The book makes much heavier demands on us. A scene in its pages doesn’t appear ready-made before our eyes, so that all we have to do is lazily record it. We have to construct it in our imaginations. It is a much more participatory medium. It is much more our own creation. It is a DIY experience, the practice of which empowers us with a sense of ourselves by demanding our own individual interpretation be brought to every aspect of its content. That’s why it has been the paradigm of our educational system until now.
The core value of that system which the book represents - making the understanding of experience our own through our active participation in its creation - is inevitably being diluted by the nature of the electronic media. Whereas the book makes it possible for us to ingest information at our own pace and store it into wisdom, the emergence of the computer makes possible the dissemination of vast quantities of information at a speed effectively unassimilable by us. It remains external to us, mere decontextualised information. We can access it without making it experientially a part of us.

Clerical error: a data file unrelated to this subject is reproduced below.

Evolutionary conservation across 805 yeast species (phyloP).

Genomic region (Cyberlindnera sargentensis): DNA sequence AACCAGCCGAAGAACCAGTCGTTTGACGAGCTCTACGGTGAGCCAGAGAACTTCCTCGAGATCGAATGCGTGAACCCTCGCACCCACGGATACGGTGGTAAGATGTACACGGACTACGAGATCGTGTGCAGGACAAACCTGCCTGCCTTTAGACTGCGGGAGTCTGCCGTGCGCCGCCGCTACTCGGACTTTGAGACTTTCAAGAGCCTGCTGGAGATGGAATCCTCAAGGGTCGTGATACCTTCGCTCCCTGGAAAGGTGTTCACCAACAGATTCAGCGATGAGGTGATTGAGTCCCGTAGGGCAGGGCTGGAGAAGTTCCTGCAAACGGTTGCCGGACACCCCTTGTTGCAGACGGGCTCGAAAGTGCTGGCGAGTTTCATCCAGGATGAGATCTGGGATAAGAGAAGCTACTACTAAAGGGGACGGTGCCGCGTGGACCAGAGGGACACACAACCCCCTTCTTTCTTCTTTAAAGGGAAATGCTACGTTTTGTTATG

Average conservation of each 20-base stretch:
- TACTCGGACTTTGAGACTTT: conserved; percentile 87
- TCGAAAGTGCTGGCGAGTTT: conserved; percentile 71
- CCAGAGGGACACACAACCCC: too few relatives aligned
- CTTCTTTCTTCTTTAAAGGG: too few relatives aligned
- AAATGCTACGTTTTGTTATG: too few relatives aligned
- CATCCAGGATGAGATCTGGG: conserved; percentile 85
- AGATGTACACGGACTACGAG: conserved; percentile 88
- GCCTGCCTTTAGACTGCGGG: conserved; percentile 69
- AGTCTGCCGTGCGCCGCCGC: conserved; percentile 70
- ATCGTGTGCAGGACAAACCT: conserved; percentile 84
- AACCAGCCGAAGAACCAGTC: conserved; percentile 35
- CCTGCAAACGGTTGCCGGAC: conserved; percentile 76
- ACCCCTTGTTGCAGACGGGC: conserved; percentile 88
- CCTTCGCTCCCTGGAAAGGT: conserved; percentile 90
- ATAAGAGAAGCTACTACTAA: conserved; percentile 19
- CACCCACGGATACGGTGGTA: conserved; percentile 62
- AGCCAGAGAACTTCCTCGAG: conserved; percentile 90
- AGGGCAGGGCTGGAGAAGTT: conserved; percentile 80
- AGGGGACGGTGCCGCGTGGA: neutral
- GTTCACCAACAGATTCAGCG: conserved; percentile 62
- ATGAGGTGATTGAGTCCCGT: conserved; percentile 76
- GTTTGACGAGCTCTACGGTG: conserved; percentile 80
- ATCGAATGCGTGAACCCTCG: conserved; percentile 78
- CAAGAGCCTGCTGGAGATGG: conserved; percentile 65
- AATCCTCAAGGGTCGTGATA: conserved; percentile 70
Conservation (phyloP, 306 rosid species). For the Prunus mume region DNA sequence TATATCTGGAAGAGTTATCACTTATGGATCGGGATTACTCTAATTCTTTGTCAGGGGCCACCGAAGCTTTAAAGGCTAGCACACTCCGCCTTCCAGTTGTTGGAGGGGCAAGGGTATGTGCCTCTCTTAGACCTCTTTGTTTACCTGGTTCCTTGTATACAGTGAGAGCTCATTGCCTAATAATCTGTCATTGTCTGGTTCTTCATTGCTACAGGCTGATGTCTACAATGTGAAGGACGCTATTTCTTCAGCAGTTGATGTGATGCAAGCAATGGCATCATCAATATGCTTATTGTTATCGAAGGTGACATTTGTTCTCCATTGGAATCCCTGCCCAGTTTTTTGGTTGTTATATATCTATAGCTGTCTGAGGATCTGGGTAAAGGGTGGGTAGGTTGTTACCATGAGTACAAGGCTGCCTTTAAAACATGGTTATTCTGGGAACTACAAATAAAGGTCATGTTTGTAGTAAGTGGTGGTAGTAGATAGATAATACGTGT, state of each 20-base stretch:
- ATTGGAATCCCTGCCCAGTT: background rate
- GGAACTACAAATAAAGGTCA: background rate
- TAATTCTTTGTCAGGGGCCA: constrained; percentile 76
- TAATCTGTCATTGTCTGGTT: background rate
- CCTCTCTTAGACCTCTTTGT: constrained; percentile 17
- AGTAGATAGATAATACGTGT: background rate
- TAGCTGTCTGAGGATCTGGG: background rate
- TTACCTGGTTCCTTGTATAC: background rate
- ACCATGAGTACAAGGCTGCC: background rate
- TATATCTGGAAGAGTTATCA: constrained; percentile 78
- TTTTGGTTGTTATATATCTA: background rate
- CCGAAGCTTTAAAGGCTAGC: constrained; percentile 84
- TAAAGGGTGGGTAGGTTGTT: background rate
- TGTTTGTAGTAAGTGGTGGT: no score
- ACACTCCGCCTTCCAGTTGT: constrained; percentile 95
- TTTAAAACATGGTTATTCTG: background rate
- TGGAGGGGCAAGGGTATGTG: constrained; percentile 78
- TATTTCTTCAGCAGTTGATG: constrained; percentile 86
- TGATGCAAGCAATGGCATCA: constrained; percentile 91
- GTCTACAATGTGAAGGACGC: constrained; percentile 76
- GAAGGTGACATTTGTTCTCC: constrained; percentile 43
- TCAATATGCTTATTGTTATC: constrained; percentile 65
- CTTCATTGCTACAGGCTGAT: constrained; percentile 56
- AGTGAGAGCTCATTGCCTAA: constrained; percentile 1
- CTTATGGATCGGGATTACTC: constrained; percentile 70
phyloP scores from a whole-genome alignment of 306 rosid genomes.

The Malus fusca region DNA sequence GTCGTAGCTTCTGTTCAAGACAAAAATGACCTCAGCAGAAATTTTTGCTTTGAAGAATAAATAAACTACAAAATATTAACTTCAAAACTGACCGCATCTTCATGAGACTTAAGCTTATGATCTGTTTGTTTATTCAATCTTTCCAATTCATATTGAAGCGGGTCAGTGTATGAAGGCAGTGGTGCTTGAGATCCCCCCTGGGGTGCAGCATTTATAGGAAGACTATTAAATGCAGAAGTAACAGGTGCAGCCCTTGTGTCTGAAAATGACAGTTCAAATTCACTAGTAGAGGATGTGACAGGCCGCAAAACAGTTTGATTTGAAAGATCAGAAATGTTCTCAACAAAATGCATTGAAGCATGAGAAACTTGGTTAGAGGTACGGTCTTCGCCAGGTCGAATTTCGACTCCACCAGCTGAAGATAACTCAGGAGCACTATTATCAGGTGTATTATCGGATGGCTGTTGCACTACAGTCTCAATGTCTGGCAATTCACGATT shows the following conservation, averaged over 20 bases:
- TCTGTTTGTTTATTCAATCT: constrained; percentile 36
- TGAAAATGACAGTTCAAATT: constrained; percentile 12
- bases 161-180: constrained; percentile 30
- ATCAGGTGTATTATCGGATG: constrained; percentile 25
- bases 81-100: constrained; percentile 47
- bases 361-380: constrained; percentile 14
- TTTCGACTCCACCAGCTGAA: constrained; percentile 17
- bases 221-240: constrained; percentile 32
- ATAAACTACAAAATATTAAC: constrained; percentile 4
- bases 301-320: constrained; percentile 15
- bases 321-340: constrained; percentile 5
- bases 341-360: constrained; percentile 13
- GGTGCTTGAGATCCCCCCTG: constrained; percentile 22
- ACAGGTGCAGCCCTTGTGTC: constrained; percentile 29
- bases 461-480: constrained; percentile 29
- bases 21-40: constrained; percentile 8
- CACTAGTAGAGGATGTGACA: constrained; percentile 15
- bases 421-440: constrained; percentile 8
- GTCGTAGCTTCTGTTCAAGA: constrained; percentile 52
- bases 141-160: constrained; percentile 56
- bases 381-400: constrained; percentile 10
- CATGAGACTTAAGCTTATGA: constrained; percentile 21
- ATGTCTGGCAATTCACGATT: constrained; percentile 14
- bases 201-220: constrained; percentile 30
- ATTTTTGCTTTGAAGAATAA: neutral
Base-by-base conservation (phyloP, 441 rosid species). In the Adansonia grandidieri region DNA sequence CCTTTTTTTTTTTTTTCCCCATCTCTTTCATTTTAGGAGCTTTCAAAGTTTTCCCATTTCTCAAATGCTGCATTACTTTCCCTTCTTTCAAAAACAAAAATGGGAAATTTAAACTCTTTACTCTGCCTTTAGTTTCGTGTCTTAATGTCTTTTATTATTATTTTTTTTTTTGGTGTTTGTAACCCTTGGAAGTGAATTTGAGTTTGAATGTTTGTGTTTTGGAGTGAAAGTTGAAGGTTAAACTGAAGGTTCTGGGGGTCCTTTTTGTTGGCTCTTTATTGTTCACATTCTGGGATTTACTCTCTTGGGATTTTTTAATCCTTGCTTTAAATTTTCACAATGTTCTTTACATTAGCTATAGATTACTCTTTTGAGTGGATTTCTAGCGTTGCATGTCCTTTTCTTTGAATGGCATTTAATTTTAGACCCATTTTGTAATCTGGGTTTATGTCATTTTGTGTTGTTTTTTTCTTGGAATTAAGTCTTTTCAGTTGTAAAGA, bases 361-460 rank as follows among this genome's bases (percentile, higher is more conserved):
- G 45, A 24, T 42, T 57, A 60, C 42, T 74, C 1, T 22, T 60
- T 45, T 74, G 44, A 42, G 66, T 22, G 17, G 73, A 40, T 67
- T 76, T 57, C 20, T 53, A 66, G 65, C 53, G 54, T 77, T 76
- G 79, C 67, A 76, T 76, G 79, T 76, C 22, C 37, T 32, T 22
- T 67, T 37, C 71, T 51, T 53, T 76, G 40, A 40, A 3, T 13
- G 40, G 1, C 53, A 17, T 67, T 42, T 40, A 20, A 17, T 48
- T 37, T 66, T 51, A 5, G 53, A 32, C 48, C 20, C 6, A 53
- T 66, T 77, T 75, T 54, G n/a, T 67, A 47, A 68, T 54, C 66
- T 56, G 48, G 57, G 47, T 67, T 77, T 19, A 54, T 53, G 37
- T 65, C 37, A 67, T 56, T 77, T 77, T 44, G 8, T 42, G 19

Luddism is pointless. The computer is a hugely valuable technological advance. It is a watershed in the development of our society. It is precisely because of its capacity to change the way we live that I think the recent tendency to marginalise the humanities is such an educational disaster. Computers offer the means not only to connect people across thousands of miles but the means to disconnect them within their immediate society. It will become increasingly possible for people to live largely impersonal lives, isolated within a network of electronic communication.
At such a time of transition I would have thought the retention of the importance of the humanities, with their emphasis on the individual as a part of communal experience, could be a stabilising force within a society which is becoming significantly less cohesive than it used to be. Besides educating pupils in the use of computers, it might be a good idea at the same time to educate them against the desocialising tendencies of the electronic culture.